After last week’s hour-long premiere, The Righteous Gemstones settled into its 30-minute format with, “Is This The Man Who Made The Earth Tremble.” Granted, series creator Danny McBride and Jody Hill have a proven track record landing half-hour episodes of pure, dark comedy goodness (See: Eastbound & Down, Vice Principals), I can’t help but feel that Gemstones deserves a full hour. The show has chops. We’re only on the second episode, and there is an ambition here that almost seems to buckle against its time limit. Then again, that could just be me freaking out because I set out to do recaps that focus on the show’s portrayal of Christianity, which has already taken a huge backseat in service to the plot. I’m actually sweating right now, but I’m fine here. Everything’s fine. How are you?
When we last left the Gemstones, Jesse, Judy, and Kelvin had just run over the blackmailers who were threatening to release a damning video of Jesse doing coke with a topless woman who is definitely not his wife. And while it seemed like the siblings protected the Gemstone name — provided no one links to them to a double murder — the opening of episode two reveals that not only are both blackmailers surprisingly alive, there’s a third one. If you thought last week’s ending was hilariously brutal, it was goddamn nothing compared to reliving those moments from the receiving end as Gemstones continues to make it very clear that it has absolutely no problem veering from dark to comedy and back again on a dime. The show also nails another pitch-perfect piece of casting by bringing in Scott MacArthur who was great on the criminally underrated The Mick. MacArthur is the man behind the devil mask, but he’s not exactly the brains behind the operation. That would be the mysterious third blackmailer played by Skyler Gisondo who goes unnamed until the end of the episode because — Surprise! — he’s Jesse’s prodigal son Gideon who ran away from his righteous upbringing to become a stuntman in Hollywood.
In the midst of watching the blackmailers unravel after their first run at the Gemstone fortune ended in body casts, Jesse and his siblings slowly learn that backing over a problem doesn’t make it go away even if it looks and sounds like you crushed at least one skull. More importantly, while Kelvin comes off as the doofus younger brother, he proves to be remarkably resourceful at tracking down their very much alive adversaries. So it’s probably not the smartest move for Jesse and Judy to literally split a pile of embezzled church money right in front of Kelvin’s face without even once pausing to offer him a cut. On top of that, Kelvin’s boy Keefe is very primed to do anything Kelvin asks, so underestimate the youngest Gemstone at your own peril.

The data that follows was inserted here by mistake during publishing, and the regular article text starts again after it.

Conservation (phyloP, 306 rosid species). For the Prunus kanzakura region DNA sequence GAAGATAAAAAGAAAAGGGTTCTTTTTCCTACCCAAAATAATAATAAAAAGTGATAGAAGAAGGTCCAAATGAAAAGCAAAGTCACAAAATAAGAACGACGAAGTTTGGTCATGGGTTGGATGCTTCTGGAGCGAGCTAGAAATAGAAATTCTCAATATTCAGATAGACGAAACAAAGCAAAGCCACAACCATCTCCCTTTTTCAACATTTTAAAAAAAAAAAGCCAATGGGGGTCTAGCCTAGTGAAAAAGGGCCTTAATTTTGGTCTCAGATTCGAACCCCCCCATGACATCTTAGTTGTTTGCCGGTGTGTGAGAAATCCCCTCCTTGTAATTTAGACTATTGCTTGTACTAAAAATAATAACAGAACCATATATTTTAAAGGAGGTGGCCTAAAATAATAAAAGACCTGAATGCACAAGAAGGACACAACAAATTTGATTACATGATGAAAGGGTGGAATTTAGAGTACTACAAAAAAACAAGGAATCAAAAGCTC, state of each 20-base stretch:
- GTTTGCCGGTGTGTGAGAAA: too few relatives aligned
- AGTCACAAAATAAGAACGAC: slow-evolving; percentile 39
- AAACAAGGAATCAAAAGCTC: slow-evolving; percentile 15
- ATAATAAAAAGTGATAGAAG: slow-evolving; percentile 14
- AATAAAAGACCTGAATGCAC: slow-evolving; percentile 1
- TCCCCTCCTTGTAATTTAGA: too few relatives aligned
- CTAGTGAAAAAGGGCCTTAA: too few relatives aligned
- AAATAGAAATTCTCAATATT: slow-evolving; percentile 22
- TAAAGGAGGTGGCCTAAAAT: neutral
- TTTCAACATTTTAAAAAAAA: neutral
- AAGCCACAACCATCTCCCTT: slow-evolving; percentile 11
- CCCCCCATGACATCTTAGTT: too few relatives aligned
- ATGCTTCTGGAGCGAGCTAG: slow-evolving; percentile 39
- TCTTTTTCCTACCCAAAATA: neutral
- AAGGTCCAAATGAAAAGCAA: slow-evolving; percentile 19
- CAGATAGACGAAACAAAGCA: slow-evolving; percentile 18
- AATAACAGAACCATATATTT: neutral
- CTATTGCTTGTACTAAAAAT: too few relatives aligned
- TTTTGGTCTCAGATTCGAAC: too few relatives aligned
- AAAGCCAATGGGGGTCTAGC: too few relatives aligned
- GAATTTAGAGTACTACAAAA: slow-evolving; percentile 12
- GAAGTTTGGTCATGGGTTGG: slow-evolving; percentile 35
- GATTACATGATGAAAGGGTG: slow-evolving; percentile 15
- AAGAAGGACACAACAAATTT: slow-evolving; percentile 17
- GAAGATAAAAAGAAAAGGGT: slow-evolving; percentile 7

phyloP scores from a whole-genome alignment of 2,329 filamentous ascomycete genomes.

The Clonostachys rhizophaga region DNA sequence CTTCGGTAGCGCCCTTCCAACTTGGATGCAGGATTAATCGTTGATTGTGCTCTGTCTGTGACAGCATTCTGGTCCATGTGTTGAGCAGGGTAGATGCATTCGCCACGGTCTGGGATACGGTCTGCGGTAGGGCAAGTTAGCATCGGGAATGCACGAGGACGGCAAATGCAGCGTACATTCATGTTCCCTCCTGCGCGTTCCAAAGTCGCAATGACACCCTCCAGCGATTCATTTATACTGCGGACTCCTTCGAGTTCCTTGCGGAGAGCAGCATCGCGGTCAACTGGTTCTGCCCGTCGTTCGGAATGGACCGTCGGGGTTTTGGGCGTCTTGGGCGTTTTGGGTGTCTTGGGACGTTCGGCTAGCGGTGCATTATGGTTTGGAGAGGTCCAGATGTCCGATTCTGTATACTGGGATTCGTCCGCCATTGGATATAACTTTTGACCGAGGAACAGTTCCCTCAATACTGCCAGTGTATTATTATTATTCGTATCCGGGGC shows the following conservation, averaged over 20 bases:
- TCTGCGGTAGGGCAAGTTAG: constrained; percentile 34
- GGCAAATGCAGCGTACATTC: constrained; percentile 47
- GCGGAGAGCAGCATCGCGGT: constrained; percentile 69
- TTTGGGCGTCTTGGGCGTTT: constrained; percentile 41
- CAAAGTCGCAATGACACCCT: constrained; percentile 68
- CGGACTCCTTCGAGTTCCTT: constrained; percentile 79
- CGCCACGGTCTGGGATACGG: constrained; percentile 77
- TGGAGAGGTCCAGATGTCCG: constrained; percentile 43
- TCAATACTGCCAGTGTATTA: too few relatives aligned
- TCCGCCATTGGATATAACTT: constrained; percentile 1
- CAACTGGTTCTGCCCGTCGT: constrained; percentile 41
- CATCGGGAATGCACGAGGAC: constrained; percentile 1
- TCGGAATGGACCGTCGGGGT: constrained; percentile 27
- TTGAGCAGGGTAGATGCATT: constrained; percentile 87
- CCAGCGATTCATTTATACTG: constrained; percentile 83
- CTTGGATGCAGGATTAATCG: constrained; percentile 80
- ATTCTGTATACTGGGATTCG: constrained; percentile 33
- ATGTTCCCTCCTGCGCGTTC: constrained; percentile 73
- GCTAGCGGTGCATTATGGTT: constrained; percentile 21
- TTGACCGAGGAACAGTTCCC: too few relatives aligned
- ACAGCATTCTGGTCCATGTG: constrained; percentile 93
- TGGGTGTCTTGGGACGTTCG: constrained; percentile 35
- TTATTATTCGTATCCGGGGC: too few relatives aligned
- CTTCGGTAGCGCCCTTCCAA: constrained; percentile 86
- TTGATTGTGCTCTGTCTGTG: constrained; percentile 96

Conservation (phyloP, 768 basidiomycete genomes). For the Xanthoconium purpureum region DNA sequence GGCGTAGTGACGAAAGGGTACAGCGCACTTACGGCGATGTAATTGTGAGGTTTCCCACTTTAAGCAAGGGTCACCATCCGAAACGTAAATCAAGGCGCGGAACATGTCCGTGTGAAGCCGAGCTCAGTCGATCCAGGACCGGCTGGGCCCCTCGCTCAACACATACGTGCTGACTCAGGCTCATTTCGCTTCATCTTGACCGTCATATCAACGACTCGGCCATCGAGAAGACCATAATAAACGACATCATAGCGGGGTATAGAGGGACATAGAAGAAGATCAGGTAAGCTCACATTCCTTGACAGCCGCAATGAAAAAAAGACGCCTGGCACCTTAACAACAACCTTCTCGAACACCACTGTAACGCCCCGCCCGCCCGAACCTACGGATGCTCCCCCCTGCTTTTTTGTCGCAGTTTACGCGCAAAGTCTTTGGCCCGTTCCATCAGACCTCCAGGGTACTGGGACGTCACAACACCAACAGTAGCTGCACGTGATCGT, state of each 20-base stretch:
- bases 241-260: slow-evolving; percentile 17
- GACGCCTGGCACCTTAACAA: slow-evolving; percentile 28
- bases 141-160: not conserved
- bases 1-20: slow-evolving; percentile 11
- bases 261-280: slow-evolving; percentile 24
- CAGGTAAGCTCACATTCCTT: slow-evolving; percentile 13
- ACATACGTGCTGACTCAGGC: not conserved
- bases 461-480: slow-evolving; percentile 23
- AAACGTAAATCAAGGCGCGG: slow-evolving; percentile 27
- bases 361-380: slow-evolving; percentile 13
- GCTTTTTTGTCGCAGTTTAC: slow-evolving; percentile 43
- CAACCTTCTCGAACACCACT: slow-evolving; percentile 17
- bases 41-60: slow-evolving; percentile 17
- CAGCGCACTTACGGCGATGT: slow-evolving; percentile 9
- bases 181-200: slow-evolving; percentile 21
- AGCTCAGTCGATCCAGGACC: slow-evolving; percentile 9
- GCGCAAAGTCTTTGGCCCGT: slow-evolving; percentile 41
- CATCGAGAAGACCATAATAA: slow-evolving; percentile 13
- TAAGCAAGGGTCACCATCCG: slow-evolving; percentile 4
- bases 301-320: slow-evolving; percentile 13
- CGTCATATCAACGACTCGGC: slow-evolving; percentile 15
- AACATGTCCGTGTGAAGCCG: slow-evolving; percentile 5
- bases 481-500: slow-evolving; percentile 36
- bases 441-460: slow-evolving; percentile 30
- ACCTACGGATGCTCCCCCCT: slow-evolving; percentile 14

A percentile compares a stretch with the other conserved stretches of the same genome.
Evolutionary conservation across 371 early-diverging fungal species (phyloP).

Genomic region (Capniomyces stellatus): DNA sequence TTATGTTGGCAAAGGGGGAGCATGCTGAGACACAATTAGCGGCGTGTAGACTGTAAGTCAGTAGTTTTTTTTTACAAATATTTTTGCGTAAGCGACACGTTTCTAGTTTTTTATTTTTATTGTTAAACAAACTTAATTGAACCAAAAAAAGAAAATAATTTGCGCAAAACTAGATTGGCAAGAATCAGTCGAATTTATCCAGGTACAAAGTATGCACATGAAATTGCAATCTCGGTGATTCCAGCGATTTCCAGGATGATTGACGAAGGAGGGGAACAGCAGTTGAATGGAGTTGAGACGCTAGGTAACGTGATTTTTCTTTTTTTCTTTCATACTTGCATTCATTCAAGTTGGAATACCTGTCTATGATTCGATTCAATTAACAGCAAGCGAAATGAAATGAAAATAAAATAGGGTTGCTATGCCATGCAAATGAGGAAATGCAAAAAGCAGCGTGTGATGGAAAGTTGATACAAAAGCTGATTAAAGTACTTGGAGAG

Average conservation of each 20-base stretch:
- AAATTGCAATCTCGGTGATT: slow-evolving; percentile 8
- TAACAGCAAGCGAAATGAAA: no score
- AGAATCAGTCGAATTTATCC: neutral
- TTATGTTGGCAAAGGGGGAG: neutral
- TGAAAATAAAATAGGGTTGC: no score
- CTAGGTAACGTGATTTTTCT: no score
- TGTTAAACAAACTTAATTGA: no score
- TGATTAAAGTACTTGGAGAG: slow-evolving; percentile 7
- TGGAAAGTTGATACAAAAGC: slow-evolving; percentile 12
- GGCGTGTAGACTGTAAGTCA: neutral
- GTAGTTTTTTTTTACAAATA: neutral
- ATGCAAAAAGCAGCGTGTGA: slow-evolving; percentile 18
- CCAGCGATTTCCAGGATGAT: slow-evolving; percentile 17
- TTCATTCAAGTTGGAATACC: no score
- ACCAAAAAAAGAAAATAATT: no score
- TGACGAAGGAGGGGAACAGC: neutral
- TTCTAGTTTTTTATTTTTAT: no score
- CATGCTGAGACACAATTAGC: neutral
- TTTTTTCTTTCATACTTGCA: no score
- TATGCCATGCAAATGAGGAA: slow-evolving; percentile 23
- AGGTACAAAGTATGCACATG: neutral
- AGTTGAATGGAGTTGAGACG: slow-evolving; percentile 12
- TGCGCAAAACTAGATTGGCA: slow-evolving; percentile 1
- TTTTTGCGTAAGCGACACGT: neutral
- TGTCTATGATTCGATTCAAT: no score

Like I said earlier, despite being centered on a family of filthy rich televangelists, the show’s religious angle is significantly back-burnered in order to do some table-setting for the rest of the season. But there’s still enough here for me to do the bold topics thing.
As the blackmail plot reached a crescendo last week, Judy tipped her hand by pulling a quick million in cash out of an HVAC vent at the family church like it was pocket change to her. (That would be the embezzled cash that she split with Jesse right in front of Kelvin’s face.) Needless to say, embezzling church funds is obviously a thing that happens because it’s stupid easy to do. The first episode showed ushers carrying offering plates brimming with cash. Whoever dropped that money trusts it’s going from their wallet to the church coffers, but there’s a distinct lack of paper trail in that transaction.